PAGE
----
The following, including photos, was submitted by Rick Seese.
After 30 years of real estate management and teaching the business to hundreds of agents, I plan to share my experiences and knowledge with you, the readers of Lowell’s First Look, on a monthly basis. I invite your ongoing questions, whether you are planning on purchasing your very first home, or you are an experienced real estate investor. Please email me your questions at [email protected].
Is there a difference between buying land and buying a home?
Absolutely. Purchasing vacant land may have less steps involved, but they are very important steps. There are many different uses for land, so understanding your desire for its use, is the first question. Let’s assume that the most common use – to build a home. Let’s also assume you are purchasing land in a rural setting, outside of municipal water and sewer services. Therefore, you will need to provide your own well and septic systems. The most importantly, is the need for acceptable soil to install a septic system. The County Health Department will check the soil and issue the necessary permit to allow for the installation by a septic system contractor. The next question is are there any recorded restrictions for the use you are planning on? Is there a size of home restriction, farm animal restriction, certain requirements for exterior materials or outbuilding restrictions? A title insurance search (insures clear title to the buyer) will dictate exactly what has been recorded and a list of what you can and cannot do with the property. Additionally, is there a valid survey showing the property corners and are those corners clearly marked? Other questions to be evaluated will be a driveway permit, making sure there is clear and safe vision. This is determined by the County Road Commission. Making sure the property can be issued a building permit is another. Check with the local municipality for those answers. Make sure you do your homework and never assume anything. As always, you need to make your concerns by including suitable contingency language in a purchase agreement.
Is the cost of a survey worth the expense?
I always suggest that a buyer either obtain a new survey, or an existing survey that the seller already has previously obtained. Sometimes the seller will pay for a new survey. Sometimes the buyer and seller can agree to share the cost. Usually smaller city lots can be as little as $200-$300, whereas larger acreage lots can be $600 to $2000, depending on size and how rural the location is. The bottom line on the reasoning for a property survey is knowing what you are purchasing and if there are any encroachments. An encroachment is when any adjoining neighbor has any improvements that are on the land you are purchasing or if any of the improvements on your land happen to be located on any of your neighbor’s property. Believe me, it is best to try and handle a problem BEFORE you own your home or land, rather than discover the problem AFTER you close your transaction.
What inspections should I get when buying a home?
As a Realtor, I always suggest obtaining any and all inspections when purchasing a home, whether the home is older, newer or brand new. The most common inspections include Plumbing, Heating, Electrical, Structural, Termite/Wood Destroying Insects and Radon. There can be multiple other concerns that may need to be addressed. I recently had transactions that questioned environmental concerns. The awareness of potential contaminants in a location, such as farms using fertilizer, or the ongoing discovery of PFAS in the water supply, should be addressed. I had another transaction that questioned the flight paths to and from the Gerald R. Ford Airport. I have also had concerns about the ongoing schedule of a train track use. Yes, older homes will usually have some considerations, especially if the maintenance has not been kept current. Newer homes have different life spans of their components, such as a roof, furnace, hot water heater. Surprisingly and importantly, a newly constructed home may have “final inspections” from the Building Inspector, but those inspections are NOT a thorough Home Inspector inspection. As an example, a final Heating Inspection does not look for carbon monoxide leaks. A final electrical inspection does not inspect outlets for miswiring or other potential safety problems. A Home Inspector will check all health and safety concerns, which will allow you to address those discoveries with the builder, before closing the transaction and moving in.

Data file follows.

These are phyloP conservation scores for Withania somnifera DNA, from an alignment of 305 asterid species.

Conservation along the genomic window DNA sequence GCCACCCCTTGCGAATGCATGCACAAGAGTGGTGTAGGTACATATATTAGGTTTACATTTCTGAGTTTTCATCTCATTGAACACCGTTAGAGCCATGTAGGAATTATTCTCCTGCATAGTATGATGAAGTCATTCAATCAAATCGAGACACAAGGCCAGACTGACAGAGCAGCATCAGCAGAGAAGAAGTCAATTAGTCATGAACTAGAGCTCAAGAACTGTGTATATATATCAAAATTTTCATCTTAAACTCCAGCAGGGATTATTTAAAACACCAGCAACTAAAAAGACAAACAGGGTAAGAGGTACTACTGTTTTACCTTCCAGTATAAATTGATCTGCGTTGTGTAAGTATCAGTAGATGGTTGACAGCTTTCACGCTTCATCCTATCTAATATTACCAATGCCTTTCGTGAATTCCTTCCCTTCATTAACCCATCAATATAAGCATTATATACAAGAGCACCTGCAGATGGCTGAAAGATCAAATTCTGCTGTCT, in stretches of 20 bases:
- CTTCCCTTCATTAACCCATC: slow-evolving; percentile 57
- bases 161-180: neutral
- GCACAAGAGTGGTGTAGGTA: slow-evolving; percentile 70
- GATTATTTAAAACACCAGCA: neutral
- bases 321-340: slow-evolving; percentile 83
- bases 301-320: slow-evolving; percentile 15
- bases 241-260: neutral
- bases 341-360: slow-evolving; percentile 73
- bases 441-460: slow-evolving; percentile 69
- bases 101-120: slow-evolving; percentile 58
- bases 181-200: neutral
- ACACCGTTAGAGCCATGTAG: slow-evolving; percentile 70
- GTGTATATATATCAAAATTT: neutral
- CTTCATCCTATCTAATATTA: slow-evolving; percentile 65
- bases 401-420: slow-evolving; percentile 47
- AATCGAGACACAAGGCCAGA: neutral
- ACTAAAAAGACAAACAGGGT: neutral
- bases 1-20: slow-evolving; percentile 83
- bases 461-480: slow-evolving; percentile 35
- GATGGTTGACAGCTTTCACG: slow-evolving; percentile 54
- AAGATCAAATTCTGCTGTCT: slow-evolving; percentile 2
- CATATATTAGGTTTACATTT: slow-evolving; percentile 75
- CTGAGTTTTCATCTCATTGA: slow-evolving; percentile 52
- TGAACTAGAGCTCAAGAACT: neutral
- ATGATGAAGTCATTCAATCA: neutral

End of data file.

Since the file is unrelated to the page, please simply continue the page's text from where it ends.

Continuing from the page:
I’m trying to determine my affordability for different locations. What is the average sale price of homes in the surrounding area?
Good question. Here are the 2019 average sale prices as reported to GRAR for residential single-family homes, by school district. As a comparison measure of the current year, I will plan on including 2020 year to date averages, beginning in June.
$285,104 – Lowell
$431,828 – Forest Hills
$334,512 – Caledonia
$318,081 – Rockford
$192,389 – Saranac
$168,495 – Lakewood
$166,471 – Belding
$138,401 – Ionia
Rick Seese works with buyers and sellers of residential, commercial and industrial real estate. He is an Associate Broker with Greenridge Realty, Inc. and has been licensed full-time for 43 years. If you’re interested in reaching out to Rick for more information, or have a question for the monthly article, you can contact him via email ([email protected]), visit his website at www.rickseese.com or Facebook page at (www.facebook.com/Rick Seese), or call/text him at 616-437-2576.